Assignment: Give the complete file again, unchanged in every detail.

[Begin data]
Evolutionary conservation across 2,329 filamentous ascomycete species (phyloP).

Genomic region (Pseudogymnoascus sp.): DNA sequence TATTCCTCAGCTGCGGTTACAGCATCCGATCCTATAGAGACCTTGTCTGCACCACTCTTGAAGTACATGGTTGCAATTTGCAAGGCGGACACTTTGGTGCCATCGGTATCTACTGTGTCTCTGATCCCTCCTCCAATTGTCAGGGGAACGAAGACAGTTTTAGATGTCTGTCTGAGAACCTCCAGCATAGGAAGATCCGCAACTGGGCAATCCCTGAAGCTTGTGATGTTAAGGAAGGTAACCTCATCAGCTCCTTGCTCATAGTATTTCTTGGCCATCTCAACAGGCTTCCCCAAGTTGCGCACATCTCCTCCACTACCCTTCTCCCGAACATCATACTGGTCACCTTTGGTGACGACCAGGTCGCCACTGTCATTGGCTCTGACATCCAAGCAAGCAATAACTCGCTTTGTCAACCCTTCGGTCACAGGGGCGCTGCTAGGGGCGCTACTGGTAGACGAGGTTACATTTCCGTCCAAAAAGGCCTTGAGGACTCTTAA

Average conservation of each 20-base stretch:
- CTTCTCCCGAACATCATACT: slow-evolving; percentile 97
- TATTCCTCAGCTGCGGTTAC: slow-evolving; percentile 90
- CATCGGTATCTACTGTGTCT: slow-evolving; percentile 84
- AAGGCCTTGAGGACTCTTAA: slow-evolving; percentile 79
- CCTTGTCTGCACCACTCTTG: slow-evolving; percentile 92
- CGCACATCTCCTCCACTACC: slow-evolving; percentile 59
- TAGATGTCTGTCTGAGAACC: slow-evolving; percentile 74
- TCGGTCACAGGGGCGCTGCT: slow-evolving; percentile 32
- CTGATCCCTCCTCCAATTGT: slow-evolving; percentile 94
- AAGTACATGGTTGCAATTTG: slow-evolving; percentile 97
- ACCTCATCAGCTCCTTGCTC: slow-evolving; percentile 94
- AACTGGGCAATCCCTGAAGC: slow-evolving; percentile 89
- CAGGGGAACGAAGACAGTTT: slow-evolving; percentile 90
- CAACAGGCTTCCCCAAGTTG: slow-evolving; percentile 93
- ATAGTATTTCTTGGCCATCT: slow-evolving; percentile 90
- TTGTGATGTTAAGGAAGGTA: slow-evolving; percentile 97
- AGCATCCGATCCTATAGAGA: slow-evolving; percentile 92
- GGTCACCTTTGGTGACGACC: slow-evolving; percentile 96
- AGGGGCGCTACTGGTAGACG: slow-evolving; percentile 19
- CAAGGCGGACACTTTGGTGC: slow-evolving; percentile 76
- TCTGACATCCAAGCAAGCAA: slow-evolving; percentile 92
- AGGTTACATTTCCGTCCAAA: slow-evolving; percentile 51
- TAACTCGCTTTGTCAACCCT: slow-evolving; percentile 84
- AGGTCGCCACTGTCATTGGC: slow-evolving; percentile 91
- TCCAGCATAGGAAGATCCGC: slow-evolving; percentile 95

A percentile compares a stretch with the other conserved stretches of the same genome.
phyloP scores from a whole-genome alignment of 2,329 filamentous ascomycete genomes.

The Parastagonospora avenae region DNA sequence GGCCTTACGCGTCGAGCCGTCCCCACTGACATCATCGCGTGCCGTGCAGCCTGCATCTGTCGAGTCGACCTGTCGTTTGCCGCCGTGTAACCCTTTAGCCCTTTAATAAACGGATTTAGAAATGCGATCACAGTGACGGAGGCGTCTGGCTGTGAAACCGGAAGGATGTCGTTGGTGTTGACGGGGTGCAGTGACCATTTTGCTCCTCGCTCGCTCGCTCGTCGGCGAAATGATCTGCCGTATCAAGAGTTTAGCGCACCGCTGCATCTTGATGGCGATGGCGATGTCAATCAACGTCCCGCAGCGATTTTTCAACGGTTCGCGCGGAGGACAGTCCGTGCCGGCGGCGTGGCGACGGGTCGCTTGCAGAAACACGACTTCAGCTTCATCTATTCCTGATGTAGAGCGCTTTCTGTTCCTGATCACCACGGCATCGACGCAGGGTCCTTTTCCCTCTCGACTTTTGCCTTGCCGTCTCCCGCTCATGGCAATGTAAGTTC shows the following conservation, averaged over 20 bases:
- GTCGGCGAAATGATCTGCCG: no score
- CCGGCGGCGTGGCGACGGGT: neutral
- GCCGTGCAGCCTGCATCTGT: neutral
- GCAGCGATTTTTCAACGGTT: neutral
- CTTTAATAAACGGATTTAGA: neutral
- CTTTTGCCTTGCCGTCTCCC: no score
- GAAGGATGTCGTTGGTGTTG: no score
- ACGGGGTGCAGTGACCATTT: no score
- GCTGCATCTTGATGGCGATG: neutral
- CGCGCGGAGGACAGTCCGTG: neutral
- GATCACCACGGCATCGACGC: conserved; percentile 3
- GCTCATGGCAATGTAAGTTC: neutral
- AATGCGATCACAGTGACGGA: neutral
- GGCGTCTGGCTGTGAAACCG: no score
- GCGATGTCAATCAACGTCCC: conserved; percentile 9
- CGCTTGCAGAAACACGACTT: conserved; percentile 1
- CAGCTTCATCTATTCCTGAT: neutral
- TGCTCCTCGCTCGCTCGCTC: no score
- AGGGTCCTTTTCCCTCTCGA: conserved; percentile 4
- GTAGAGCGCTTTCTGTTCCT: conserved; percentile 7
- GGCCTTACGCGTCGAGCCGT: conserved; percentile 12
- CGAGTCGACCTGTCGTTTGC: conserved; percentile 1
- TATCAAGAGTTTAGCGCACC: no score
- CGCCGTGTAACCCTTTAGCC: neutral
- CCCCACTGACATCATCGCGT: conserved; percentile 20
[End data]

Evolutionary conservation across 2,329 filamentous ascomycete species (phyloP).

Genomic region (Pseudogymnoascus sp.): DNA sequence TATTCCTCAGCTGCGGTTACAGCATCCGATCCTATAGAGACCTTGTCTGCACCACTCTTGAAGTACATGGTTGCAATTTGCAAGGCGGACACTTTGGTGCCATCGGTATCTACTGTGTCTCTGATCCCTCCTCCAATTGTCAGGGGAACGAAGACAGTTTTAGATGTCTGTCTGAGAACCTCCAGCATAGGAAGATCCGCAACTGGGCAATCCCTGAAGCTTGTGATGTTAAGGAAGGTAACCTCATCAGCTCCTTGCTCATAGTATTTCTTGGCCATCTCAACAGGCTTCCCCAAGTTGCGCACATCTCCTCCACTACCCTTCTCCCGAACATCATACTGGTCACCTTTGGTGACGACCAGGTCGCCACTGTCATTGGCTCTGACATCCAAGCAAGCAATAACTCGCTTTGTCAACCCTTCGGTCACAGGGGCGCTGCTAGGGGCGCTACTGGTAGACGAGGTTACATTTCCGTCCAAAAAGGCCTTGAGGACTCTTAA

Average conservation of each 20-base stretch:
- CTTCTCCCGAACATCATACT: slow-evolving; percentile 97
- TATTCCTCAGCTGCGGTTAC: slow-evolving; percentile 90
- CATCGGTATCTACTGTGTCT: slow-evolving; percentile 84
- AAGGCCTTGAGGACTCTTAA: slow-evolving; percentile 79
- CCTTGTCTGCACCACTCTTG: slow-evolving; percentile 92
- CGCACATCTCCTCCACTACC: slow-evolving; percentile 59
- TAGATGTCTGTCTGAGAACC: slow-evolving; percentile 74
- TCGGTCACAGGGGCGCTGCT: slow-evolving; percentile 32
- CTGATCCCTCCTCCAATTGT: slow-evolving; percentile 94
- AAGTACATGGTTGCAATTTG: slow-evolving; percentile 97
- ACCTCATCAGCTCCTTGCTC: slow-evolving; percentile 94
- AACTGGGCAATCCCTGAAGC: slow-evolving; percentile 89
- CAGGGGAACGAAGACAGTTT: slow-evolving; percentile 90
- CAACAGGCTTCCCCAAGTTG: slow-evolving; percentile 93
- ATAGTATTTCTTGGCCATCT: slow-evolving; percentile 90
- TTGTGATGTTAAGGAAGGTA: slow-evolving; percentile 97
- AGCATCCGATCCTATAGAGA: slow-evolving; percentile 92
- GGTCACCTTTGGTGACGACC: slow-evolving; percentile 96
- AGGGGCGCTACTGGTAGACG: slow-evolving; percentile 19
- CAAGGCGGACACTTTGGTGC: slow-evolving; percentile 76
- TCTGACATCCAAGCAAGCAA: slow-evolving; percentile 92
- AGGTTACATTTCCGTCCAAA: slow-evolving; percentile 51
- TAACTCGCTTTGTCAACCCT: slow-evolving; percentile 84
- AGGTCGCCACTGTCATTGGC: slow-evolving; percentile 91
- TCCAGCATAGGAAGATCCGC: slow-evolving; percentile 95

A percentile compares a stretch with the other conserved stretches of the same genome.
phyloP scores from a whole-genome alignment of 2,329 filamentous ascomycete genomes.

The Parastagonospora avenae region DNA sequence GGCCTTACGCGTCGAGCCGTCCCCACTGACATCATCGCGTGCCGTGCAGCCTGCATCTGTCGAGTCGACCTGTCGTTTGCCGCCGTGTAACCCTTTAGCCCTTTAATAAACGGATTTAGAAATGCGATCACAGTGACGGAGGCGTCTGGCTGTGAAACCGGAAGGATGTCGTTGGTGTTGACGGGGTGCAGTGACCATTTTGCTCCTCGCTCGCTCGCTCGTCGGCGAAATGATCTGCCGTATCAAGAGTTTAGCGCACCGCTGCATCTTGATGGCGATGGCGATGTCAATCAACGTCCCGCAGCGATTTTTCAACGGTTCGCGCGGAGGACAGTCCGTGCCGGCGGCGTGGCGACGGGTCGCTTGCAGAAACACGACTTCAGCTTCATCTATTCCTGATGTAGAGCGCTTTCTGTTCCTGATCACCACGGCATCGACGCAGGGTCCTTTTCCCTCTCGACTTTTGCCTTGCCGTCTCCCGCTCATGGCAATGTAAGTTC shows the following conservation, averaged over 20 bases:
- GTCGGCGAAATGATCTGCCG: no score
- CCGGCGGCGTGGCGACGGGT: neutral
- GCCGTGCAGCCTGCATCTGT: neutral
- GCAGCGATTTTTCAACGGTT: neutral
- CTTTAATAAACGGATTTAGA: neutral
- CTTTTGCCTTGCCGTCTCCC: no score
- GAAGGATGTCGTTGGTGTTG: no score
- ACGGGGTGCAGTGACCATTT: no score
- GCTGCATCTTGATGGCGATG: neutral
- CGCGCGGAGGACAGTCCGTG: neutral
- GATCACCACGGCATCGACGC: conserved; percentile 3
- GCTCATGGCAATGTAAGTTC: neutral
- AATGCGATCACAGTGACGGA: neutral
- GGCGTCTGGCTGTGAAACCG: no score
- GCGATGTCAATCAACGTCCC: conserved; percentile 9
- CGCTTGCAGAAACACGACTT: conserved; percentile 1
- CAGCTTCATCTATTCCTGAT: neutral
- TGCTCCTCGCTCGCTCGCTC: no score
- AGGGTCCTTTTCCCTCTCGA: conserved; percentile 4
- GTAGAGCGCTTTCTGTTCCT: conserved; percentile 7
- GGCCTTACGCGTCGAGCCGT: conserved; percentile 12
- CGAGTCGACCTGTCGTTTGC: conserved; percentile 1
- TATCAAGAGTTTAGCGCACC: no score
- CGCCGTGTAACCCTTTAGCC: neutral
- CCCCACTGACATCATCGCGT: conserved; percentile 20